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|You might not ride a giant wave, but rookie surfers enjoy San Diego. (Courtesy photo)|
Golfers don't surf, and surfers don't golf, right? In San Diego, Calif., world-class golf courses and the mighty Pacific Ocean meet, and golfing and surfing can combine for one gnarly San Diego golf vacation.
SAN DIEGO - Matt Henson looks like your typical golfer. Polo shirt? Check. Khakis? Check. Golf course logo hat? Check. Pensive smile? Check.
He's not the kind of guy you'd expect to break out words like "gnarly" and "stoked." And when he does, it will probably be a first. But Henson is a surfer all the same. He's trying to learn how to ride the waves while maintaining his handicap on the golf course.
"I went out on the board this morning," Henson explains as he waits to tee off on Torrey Pines North. "It's a lot more relaxing than golf if you ask me. I stress out more over how I'm doing in golf."
Henson shrugs. His playing partners shoot him strange looks.
Hey, it's not everyday you see an alien creature. That's what many assume Henson is. After all, golfers don't surf and surfers don't golf. They're pursuits for different personalities, singular obsessions that define a man, right?
Wrong. At least when it come to San Diego golf vacations. This ocean-side wonderland is seeing more and more tourists cross over in its two top pursuits. Why limit yourself to one when you can have both the picturesque par 3s and the killer waves?
Surf's up. Birdie on.
You can't be a good surfer, a good golfer and a good fisherman," said San Diego Surfing Academy founder Pat Weber. "Being good at any one of them takes too much time. But they're also the only things you can be absolutely awful at and still have a good time.
"Some of the worst golfers and the worst surfers are out there having the most fun."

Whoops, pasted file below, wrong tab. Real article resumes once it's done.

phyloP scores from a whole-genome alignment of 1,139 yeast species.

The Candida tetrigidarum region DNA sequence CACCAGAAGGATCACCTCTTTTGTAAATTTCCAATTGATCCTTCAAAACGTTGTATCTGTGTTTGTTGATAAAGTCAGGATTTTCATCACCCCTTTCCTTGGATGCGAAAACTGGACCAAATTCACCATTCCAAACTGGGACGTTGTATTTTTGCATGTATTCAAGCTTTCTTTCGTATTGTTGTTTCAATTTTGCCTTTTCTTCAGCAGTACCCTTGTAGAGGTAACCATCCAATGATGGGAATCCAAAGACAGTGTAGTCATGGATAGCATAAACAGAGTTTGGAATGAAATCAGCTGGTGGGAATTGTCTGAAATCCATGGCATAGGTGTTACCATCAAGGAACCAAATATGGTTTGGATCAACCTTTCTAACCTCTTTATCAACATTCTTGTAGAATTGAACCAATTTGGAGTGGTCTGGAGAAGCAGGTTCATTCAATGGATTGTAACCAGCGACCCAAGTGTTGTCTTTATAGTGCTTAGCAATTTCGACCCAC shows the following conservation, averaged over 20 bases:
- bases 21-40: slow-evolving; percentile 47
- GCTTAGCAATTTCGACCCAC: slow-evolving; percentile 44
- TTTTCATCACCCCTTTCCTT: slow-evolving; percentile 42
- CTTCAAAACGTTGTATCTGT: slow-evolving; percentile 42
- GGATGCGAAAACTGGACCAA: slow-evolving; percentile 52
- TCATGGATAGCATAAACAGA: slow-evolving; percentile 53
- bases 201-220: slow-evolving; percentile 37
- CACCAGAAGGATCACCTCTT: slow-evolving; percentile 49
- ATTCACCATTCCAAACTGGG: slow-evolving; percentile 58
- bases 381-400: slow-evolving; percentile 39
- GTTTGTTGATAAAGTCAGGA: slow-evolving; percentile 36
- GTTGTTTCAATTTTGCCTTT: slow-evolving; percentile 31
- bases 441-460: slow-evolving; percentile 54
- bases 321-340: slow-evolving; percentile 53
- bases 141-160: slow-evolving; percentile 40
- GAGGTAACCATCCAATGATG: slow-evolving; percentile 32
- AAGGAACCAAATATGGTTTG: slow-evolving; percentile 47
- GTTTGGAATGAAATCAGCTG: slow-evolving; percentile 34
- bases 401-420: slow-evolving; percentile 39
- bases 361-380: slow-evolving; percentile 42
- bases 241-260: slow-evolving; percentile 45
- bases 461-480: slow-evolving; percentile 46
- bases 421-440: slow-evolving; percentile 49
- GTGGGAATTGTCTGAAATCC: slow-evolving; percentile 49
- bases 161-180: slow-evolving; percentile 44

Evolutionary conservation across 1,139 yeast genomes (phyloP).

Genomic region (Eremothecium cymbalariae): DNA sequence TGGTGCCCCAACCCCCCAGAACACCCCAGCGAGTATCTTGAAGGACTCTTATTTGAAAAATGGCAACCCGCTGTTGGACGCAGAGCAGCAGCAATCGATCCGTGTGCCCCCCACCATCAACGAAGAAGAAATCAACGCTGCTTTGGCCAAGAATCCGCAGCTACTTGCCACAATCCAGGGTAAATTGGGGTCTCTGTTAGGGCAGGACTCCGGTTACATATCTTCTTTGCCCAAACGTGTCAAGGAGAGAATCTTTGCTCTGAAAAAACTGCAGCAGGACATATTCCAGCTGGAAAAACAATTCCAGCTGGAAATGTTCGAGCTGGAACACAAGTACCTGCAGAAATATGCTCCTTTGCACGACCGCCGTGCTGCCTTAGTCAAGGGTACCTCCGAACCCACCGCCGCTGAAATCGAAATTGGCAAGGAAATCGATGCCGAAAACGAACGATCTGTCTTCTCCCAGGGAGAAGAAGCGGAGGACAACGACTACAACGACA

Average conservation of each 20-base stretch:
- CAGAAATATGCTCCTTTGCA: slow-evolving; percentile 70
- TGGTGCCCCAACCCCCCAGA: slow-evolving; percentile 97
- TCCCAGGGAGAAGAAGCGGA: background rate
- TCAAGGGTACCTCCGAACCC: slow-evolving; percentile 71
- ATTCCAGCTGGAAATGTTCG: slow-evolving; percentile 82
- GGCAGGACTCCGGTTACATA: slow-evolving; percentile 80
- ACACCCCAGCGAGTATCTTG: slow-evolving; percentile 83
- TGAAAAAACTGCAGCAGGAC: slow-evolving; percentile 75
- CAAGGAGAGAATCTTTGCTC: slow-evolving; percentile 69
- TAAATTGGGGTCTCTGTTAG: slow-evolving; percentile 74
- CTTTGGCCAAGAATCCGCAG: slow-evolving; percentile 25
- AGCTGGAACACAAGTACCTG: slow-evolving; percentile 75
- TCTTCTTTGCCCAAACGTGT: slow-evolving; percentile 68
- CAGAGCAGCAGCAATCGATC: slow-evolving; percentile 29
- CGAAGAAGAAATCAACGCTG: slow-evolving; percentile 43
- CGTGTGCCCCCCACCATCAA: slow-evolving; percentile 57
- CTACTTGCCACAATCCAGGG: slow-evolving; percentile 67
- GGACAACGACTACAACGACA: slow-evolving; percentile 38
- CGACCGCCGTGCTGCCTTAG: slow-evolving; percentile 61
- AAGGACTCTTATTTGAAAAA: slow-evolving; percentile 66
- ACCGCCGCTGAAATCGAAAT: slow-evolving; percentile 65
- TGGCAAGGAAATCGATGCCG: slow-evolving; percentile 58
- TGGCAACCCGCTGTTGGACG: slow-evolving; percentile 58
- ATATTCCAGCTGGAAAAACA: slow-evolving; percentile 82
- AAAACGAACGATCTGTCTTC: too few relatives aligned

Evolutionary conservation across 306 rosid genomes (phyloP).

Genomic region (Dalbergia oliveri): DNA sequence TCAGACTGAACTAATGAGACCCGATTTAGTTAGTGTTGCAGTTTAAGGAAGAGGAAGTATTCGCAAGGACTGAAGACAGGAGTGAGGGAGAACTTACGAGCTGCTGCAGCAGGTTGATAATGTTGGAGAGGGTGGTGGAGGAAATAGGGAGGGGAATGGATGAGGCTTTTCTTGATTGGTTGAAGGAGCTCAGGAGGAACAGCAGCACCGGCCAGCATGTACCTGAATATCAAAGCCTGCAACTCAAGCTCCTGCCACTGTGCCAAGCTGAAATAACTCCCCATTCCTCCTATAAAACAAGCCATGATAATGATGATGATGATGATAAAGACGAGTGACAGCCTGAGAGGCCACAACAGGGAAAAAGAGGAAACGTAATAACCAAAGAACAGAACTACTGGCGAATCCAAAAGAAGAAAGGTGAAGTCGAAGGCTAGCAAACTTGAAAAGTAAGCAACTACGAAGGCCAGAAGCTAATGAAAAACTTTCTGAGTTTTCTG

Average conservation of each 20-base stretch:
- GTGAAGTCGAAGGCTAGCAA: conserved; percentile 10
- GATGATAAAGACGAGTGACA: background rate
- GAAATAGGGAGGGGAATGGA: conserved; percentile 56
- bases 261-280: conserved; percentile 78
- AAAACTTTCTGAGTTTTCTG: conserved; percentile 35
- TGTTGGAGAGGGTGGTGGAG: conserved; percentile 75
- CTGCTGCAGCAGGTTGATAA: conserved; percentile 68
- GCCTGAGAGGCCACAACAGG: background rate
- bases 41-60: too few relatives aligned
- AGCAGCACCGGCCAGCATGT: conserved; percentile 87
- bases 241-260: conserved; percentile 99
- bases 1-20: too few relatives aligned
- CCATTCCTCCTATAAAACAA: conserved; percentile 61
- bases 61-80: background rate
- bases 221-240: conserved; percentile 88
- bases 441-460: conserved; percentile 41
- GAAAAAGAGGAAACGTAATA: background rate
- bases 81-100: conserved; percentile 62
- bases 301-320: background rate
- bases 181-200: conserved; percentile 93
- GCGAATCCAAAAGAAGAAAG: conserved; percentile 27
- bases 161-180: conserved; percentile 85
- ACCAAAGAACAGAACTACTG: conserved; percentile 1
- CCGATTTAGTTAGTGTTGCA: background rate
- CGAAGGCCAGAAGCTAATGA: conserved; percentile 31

You might think it's a coincidence that San Diego Surfing Academy's main beach is right near La Costa's well known golf resort and a quick trip to Torrey Pines. Weber will tell you different.
He is the rare - OK, likely only - surf instructor to offer surf and golf combo deals. You surf in the morning when the conditions are usually better and golf in the afternoon when the wind picks up. While Weber may have put the two together officially, the surprise comes in the number of golfers/surfers who've been doing both on their own for years.
Though if you know San Diego, you know this is the spot that could bring any two cultures together.
"You can surf 365 days a year here in my experience from 23 years in San Diego," Weber said. "You can surf virtually every day here. If you can't surf in the morning because the surf's so small, you can show up later in the day and surf.
"Then you have some of the best golf courses in the world right here, minutes from where you're surfing. La Costa and Torrey Pines ... you're not doing too bad for yourself right there."
San Diego is arguably the most weather-proof golf destination on the West Coast too. A bad day here in February is in the high 50s. And in the summer, the suffocating heat that grips places like Scottsdale and Las Vegas is nowhere to be found.